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[personal profile] davidn
People have been a bit surprised in the past when I mention my love of Doom, but having grown up with shareware on the PC, it was really the flagship game that PCs could do that consoles couldn't (thinking of the 16-bit ports as evidence here). Recently I've got heavily back into its modding community, with source ports like GZDoom adding much more extensive scripting and external asset support to transform it into a ZZT-like base for creating entirely new games from the engine - from transformations like Brutal Doom to recreations of The Crystal Maze. The 2016 remake passed me by at the time, but since I poured some cash into upgrading my bought-in-2003 PC of Theseus to a state where it's capable of playing games made this decade, I wanted to give it a try.


I enjoyed it a lot in the end, but apart from the game's Martian setting and the story (which has been adapted to trying to harness power from Hell instead of accidentally reaching it through a teleportation experiment) it didn't really gel with me as a direct sequel to the original Doom games. Instead, it's more like Samus Goes to Mars (and Forgets her Valium) - you explore, shoot and find or earn upgrades for your base stats, abilities, weapons and so on. The hopelessly generic box art depicts your main character, who is a mute not-quite-human who ascended from Hell and who clearly hasn't masturbated in about a hundred years. All of his actions are done with a comical degree of aggression, from picking up a weapon upgrade from a Ratchet and Clank-style floating service droid then punching it in the face, to "disabling" a delicate piece of power equipment by kicking it repeatedly. His Sim City transport advisor-style fury is of course central to the gameplay, which is about surviving wave after wave of large hordes of demons with a variety of big guns or by tearing them to pieces.

After a few levels where I was tentatively unsure about the game, I found myself getting into it at around the first time that you're pulled into Hell - I attribute this mostly to beginning to understand how the game's secrets were hidden, and exploration beginning to feel like it was rewarded like in the original Doom games. Until this point I'd also felt the melee-fighting Glory Kill system was too over the top and grisly and pulled the action away from the hands of the player, but I definitely appreciated the one where you slap the Pinky across the face with its own pelvis and it just dies of embarrassment. It's a strange comparison, but instead of the pure first-person shooting of the original game, the idea of terminating demons in ridiculous flashy ways and then earning points from them to unlock more stylish slaughter methods is very much like Devil May Cry.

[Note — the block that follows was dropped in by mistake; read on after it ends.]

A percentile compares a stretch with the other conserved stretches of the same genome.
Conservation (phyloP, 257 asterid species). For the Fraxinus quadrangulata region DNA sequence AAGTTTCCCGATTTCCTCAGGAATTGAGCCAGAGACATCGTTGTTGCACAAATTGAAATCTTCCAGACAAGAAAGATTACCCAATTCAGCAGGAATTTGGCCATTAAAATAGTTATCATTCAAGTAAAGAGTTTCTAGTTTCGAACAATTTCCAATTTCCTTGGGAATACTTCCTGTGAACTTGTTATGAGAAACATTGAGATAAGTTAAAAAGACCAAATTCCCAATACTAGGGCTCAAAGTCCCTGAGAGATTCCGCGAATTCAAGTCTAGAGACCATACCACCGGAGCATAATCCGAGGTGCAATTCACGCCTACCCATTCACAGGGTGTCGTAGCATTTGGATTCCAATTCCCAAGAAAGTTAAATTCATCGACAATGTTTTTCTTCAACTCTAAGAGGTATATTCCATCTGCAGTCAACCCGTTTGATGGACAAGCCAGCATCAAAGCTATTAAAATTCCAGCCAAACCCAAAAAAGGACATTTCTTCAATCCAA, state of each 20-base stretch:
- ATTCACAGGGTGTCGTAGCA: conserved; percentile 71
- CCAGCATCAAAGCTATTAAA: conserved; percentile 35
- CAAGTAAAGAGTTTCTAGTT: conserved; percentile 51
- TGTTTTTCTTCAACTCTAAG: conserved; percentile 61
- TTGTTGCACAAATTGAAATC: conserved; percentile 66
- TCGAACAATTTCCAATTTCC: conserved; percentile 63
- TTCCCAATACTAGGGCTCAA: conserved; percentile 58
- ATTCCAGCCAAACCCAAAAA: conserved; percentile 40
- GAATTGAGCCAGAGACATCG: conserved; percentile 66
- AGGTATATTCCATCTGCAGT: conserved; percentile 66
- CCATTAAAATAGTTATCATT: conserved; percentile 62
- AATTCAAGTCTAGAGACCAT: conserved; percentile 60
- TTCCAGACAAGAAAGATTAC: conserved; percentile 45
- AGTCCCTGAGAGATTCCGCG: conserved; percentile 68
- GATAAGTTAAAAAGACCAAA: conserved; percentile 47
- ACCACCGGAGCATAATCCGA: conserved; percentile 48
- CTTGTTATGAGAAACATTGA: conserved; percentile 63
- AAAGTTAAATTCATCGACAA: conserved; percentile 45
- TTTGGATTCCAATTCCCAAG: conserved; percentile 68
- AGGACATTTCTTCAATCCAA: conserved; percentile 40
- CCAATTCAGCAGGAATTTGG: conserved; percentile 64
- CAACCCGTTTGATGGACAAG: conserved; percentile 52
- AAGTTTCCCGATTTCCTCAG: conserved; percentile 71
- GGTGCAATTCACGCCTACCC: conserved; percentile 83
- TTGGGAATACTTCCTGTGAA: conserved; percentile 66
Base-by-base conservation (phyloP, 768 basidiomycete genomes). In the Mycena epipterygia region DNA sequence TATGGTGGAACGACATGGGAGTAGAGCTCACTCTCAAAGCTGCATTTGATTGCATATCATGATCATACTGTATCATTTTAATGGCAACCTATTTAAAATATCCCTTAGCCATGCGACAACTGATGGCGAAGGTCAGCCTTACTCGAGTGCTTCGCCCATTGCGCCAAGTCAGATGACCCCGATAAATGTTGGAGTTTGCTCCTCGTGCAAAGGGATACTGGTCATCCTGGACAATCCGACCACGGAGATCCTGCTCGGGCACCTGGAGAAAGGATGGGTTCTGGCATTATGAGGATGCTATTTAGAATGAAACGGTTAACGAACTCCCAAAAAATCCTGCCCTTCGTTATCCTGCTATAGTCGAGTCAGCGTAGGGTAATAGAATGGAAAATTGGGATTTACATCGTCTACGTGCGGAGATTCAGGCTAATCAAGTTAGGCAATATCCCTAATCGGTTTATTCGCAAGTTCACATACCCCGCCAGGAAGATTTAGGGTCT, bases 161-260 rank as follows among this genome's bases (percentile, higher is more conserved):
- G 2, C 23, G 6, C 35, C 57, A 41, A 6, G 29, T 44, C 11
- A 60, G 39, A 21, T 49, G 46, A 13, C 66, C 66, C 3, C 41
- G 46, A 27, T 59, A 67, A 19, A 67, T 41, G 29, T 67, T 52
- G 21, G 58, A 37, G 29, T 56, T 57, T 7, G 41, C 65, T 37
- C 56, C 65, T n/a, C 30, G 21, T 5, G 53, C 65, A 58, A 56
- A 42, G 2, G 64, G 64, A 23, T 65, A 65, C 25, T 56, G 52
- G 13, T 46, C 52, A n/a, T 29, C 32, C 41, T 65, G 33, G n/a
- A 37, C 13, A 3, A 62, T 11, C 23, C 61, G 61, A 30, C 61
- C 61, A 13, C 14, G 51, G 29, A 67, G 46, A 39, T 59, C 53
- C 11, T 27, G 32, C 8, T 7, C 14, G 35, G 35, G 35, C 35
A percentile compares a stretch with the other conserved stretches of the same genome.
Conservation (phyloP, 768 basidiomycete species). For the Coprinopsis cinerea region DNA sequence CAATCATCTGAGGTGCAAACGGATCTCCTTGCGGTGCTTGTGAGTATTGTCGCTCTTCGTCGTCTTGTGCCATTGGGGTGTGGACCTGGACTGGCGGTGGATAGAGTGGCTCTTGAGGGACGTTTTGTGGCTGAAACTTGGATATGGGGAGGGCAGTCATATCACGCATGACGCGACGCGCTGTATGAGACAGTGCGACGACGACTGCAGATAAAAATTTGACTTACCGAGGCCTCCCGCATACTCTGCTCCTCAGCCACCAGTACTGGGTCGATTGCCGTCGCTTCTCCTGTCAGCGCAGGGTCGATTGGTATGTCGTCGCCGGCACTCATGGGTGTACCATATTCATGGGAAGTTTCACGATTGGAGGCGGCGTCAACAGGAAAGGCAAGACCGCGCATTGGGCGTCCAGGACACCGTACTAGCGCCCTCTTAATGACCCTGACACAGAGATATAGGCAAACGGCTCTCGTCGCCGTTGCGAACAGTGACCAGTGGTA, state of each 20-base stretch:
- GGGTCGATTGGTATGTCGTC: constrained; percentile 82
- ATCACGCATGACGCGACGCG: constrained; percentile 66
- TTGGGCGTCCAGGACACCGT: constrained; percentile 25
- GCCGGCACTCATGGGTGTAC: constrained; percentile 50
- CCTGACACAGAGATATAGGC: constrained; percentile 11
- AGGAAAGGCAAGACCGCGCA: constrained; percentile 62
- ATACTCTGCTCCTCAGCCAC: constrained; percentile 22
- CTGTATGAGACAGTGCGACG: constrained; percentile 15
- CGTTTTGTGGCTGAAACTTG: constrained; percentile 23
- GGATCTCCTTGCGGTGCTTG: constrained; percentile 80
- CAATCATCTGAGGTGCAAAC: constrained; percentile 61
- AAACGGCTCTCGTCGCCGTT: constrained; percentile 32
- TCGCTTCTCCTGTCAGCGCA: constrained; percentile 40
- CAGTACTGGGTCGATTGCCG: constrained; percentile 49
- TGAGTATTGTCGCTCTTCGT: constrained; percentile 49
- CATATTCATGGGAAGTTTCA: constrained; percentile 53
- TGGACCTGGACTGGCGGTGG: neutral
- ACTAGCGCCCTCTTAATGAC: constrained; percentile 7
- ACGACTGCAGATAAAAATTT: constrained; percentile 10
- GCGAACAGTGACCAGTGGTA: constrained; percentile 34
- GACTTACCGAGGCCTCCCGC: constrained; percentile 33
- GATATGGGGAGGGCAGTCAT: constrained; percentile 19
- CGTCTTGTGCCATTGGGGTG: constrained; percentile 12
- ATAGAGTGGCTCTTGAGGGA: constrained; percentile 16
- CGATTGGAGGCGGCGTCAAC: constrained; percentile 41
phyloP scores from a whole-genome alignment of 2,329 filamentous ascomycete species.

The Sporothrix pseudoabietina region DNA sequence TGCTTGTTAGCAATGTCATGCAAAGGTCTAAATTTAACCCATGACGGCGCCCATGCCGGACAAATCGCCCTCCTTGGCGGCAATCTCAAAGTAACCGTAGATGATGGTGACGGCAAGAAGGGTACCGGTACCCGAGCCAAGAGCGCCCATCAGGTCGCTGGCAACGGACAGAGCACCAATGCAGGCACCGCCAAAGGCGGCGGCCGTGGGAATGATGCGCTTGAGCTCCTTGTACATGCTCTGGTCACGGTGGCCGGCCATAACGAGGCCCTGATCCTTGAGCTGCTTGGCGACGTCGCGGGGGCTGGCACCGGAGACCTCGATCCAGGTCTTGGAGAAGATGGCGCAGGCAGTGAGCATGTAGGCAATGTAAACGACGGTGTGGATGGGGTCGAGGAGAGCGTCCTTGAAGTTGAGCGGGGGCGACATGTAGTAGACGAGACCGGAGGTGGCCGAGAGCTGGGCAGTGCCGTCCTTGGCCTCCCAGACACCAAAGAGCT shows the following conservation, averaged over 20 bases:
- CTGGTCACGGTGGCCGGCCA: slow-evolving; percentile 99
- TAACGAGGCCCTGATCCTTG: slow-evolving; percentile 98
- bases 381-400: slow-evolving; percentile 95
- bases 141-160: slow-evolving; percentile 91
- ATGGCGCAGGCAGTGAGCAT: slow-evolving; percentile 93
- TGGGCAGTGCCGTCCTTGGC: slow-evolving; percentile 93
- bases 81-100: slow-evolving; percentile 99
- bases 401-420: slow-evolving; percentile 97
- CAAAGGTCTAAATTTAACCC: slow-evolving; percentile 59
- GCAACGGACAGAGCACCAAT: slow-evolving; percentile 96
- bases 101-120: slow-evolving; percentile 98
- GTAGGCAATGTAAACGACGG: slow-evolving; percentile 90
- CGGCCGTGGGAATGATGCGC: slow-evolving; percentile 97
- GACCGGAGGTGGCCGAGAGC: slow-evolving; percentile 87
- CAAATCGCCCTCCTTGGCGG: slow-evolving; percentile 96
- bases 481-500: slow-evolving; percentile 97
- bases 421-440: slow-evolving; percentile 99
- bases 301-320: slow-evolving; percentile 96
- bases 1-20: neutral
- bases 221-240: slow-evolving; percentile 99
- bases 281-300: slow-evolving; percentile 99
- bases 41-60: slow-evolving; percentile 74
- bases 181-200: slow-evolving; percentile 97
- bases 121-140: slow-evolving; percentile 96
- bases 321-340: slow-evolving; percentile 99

It's around this point that I also began to notice small callbacks to 1993 games - just like in E3M1 Hell Keep, you enter Hell by pushing on a skull to open an inverted door. The post-fight music for the level also recreates the wailing guitar part of E1M8 Phobos Anomaly's music with a haunting choir, right at the very end. And there's a moment during the credits where the Doom marine is fighting off a chaotic mound of demons in hell, and the camera swings round as the action progresses to momentarily capture a perfect echo of the original Doom box art. I also appreciated the option to place your weapon unnaturally in the lower centre of the screen like it's mounted to your chest like a Dalek - these subtle references to the original game are fantastic.

The more blatant references to the original game, however, are not - every level has a secret lever that will open a hatch to a strange out-of-place area from the 90s Doom games in it, and then you get the chance to play through the classic level from the game menu. These are realized completely terribly - I remember being worried about them when they were first previewed, and I was absolutely right to be, because if the rest of the game were like these it would be terrible. All lighting has been removed, making the levels look much worse than they used to (which I sort of understand, as harsh sector lighting would look weird in the modern engine), textures are on backwards, switches flicker for no reason when they're pressed, and doors don't interact with players or enemies correctly - if you stand under one when it's closing you'll get trapped inside it. Not to mention they've had to put up invisible walls in certain areas to avoid the player abusing the non-1993 ability to jump. It's cobbled-together fanservice and it doesn't work at all - thankfully the rest of the game is much better.

I'd like to have played multiplayer as well, but the population seems to have all but dried up - I waited around in the Beginner lobby for ages and I only ever saw one other person there, and you need a minimum of four to get a game going. Perhaps other people on my Steam list might be interested? Much has also been made of the Snapmap feature, which is a reasonable compromise to allow players to create their own missions while not expecting or allowing them to create the ludicrous level of detail that would be required to completely customize a modern map, but as far as I can tell it does much the same as Timesplitters 2 did many years ago on the PS2.

Date: 2018-02-12 02:29 pm (UTC)
xyzzysqrl: A moogle sqrlhead! (Default)
From: [personal profile] xyzzysqrl
I had the same experience with Doom Multiplayer and I was playing it much closer to the release date.
I'd reinstall to try it out amateurishly if you actually found interested parties.
(reply from suspended user)

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